The series then suffered its second extended publishing hiatus, this time for over five years before Hudnall himself revived the series in 1996, self-publishing another six issues under his own Halloween Comics imprint from 1996-1997. These issues were numbered as volume 2; 1-6, and comprised the "Undertow" story arc, featuring B&W line art by then-newcomer Greg Horn. Reflecting the real-life publishing schedule of the series, the events in these issues take place several years after those detailed in "Interface." In this story arc, the Espers come to the rescue of a 17-year-old high school girl from California named Skye Lanning, a petulant teenager possessed of powerful psychometric powers, who is being pursued by both the Triad and the Inner Circle. The Espers try to convince a reluctant Skye to join their team instead, for her own protection. The story culminates in a final battle at an Inner Circle headquarters hidden in plain sight at Disney World in Florida.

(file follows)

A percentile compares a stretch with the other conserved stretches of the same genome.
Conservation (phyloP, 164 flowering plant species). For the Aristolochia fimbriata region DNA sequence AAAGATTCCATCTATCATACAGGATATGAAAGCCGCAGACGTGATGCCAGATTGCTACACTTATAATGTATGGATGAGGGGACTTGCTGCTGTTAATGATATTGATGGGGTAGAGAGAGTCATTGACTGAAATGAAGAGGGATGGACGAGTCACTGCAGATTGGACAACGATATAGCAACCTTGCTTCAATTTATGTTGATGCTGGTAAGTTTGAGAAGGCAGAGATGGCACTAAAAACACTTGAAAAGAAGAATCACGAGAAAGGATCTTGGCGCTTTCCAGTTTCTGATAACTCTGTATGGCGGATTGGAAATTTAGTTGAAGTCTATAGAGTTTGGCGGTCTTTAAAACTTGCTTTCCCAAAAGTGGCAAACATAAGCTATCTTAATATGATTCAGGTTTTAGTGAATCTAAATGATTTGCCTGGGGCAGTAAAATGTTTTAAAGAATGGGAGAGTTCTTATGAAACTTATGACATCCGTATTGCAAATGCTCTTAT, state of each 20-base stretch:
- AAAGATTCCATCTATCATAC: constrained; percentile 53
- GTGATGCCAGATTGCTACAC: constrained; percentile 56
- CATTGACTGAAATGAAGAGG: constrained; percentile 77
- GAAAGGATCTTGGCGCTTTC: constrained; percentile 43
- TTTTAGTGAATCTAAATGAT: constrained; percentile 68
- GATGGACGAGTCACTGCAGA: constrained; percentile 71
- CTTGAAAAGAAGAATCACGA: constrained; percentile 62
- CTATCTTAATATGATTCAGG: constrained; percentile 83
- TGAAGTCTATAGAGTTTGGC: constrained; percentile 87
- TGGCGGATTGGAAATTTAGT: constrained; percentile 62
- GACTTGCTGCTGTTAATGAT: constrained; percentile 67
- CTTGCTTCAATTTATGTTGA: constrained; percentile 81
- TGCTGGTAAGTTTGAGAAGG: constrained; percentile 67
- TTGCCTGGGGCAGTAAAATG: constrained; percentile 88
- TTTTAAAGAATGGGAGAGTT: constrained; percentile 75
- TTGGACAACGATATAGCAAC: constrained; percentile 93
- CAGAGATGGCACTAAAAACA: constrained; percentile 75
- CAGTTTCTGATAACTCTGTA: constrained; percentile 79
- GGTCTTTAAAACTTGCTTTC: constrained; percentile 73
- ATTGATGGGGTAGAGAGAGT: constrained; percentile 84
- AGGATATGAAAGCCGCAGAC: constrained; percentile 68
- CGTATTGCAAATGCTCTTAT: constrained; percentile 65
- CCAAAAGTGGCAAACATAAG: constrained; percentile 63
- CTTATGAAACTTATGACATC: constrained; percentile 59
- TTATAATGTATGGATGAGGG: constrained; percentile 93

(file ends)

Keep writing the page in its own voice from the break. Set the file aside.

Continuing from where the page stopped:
During that battle it's revealed that all the world's espers originated from a secret human breeding program masterminded by a shadowy group called the "Architects," whose origins date back to the American Revolutionary War. The Architects have sought to alter humanity over hundreds of years through breeding and mysticism. The Inner Circle was formed from this organization in 1880. But then in 1922 a group of espers fled this selective breeding program. The title characters in "Espers" are descended from them, it's revealed at the end of the story, which is why they're referred to as "Renegades" by the Inner Circle and the Triad.